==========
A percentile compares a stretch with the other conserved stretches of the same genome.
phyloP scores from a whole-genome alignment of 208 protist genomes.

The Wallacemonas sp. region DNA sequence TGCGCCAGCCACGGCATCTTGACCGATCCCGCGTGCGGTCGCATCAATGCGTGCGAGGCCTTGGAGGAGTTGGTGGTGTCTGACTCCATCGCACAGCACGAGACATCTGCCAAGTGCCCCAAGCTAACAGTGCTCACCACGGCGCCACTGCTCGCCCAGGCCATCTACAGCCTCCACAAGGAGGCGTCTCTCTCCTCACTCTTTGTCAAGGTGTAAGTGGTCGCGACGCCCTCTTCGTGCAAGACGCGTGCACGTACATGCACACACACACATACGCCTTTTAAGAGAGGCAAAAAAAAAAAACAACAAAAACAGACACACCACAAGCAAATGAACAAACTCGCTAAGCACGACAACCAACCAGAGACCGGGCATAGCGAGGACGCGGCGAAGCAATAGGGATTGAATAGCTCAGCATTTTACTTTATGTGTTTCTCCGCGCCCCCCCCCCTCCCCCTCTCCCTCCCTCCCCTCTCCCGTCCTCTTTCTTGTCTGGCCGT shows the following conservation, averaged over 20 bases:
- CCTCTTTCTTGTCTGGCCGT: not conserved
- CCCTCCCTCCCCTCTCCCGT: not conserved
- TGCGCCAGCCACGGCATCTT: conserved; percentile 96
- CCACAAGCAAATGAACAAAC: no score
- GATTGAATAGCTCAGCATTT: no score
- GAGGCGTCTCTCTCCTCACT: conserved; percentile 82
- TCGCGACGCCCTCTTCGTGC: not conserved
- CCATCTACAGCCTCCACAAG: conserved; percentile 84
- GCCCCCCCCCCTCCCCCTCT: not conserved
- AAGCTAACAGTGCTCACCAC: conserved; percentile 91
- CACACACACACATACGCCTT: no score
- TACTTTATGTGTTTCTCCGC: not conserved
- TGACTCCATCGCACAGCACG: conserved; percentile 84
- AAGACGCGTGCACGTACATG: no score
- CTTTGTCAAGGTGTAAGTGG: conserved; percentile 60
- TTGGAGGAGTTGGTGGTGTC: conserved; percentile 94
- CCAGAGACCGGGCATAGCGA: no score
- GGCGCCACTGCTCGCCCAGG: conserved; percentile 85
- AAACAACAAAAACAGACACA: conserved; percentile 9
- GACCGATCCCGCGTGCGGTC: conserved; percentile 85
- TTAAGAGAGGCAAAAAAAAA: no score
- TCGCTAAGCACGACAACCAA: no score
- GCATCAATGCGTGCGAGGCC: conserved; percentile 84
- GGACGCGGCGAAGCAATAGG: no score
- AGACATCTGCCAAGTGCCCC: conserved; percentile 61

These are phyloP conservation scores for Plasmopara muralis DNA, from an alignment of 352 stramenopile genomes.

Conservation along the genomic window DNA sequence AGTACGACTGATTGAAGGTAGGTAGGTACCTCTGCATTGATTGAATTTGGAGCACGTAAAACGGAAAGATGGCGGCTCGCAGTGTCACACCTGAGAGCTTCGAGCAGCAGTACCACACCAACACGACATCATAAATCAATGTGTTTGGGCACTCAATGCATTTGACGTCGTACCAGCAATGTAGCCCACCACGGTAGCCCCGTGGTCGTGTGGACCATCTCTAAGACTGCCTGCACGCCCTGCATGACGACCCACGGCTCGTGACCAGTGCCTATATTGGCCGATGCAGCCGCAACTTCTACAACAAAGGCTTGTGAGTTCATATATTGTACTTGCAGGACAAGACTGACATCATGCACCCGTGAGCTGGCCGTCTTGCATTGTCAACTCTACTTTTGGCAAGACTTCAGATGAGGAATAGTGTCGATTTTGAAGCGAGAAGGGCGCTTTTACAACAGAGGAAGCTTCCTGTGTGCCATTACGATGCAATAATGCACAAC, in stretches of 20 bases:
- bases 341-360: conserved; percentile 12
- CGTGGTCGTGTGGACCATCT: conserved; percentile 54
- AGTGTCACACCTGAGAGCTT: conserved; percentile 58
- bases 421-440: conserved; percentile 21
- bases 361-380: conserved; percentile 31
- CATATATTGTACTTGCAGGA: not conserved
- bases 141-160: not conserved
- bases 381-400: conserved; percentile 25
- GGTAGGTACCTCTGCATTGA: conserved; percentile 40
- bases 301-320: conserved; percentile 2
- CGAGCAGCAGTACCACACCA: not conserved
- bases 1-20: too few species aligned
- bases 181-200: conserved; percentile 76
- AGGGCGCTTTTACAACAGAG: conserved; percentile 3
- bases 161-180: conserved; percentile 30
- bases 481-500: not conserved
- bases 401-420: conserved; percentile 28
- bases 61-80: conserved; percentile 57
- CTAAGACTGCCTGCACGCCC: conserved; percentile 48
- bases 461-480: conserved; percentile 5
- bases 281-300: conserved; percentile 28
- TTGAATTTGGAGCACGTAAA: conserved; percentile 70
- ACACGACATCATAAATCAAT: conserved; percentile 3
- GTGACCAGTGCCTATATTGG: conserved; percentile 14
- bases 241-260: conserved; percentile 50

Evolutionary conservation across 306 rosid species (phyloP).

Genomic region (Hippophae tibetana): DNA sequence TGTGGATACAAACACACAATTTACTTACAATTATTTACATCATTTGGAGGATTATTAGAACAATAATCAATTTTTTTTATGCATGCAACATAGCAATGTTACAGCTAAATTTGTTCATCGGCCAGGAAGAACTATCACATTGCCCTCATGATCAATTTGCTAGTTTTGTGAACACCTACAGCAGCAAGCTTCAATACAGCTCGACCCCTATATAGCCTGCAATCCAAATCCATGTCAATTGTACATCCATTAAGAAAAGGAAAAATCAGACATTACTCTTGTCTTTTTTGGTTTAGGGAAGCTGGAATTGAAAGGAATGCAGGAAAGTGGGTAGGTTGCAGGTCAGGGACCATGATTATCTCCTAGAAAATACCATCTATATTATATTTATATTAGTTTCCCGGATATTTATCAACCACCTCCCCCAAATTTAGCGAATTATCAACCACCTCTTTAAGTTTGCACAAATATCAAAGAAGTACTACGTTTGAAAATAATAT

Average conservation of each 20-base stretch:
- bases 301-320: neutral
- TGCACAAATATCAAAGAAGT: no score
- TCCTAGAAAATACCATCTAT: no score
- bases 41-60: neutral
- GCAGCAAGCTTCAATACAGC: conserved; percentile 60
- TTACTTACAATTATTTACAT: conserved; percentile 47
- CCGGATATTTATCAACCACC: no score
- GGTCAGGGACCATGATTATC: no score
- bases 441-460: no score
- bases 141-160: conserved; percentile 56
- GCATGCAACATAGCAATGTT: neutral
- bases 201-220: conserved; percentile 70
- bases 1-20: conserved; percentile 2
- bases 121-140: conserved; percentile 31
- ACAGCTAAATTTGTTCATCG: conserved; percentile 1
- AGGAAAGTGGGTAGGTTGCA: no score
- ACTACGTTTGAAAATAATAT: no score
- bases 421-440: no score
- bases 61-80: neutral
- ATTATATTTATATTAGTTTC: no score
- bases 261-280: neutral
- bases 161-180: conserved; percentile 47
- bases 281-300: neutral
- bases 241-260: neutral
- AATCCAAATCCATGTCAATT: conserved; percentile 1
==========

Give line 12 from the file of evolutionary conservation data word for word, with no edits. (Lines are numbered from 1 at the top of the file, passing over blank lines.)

- GCCCCCCCCCCTCCCCCTCT: not conserved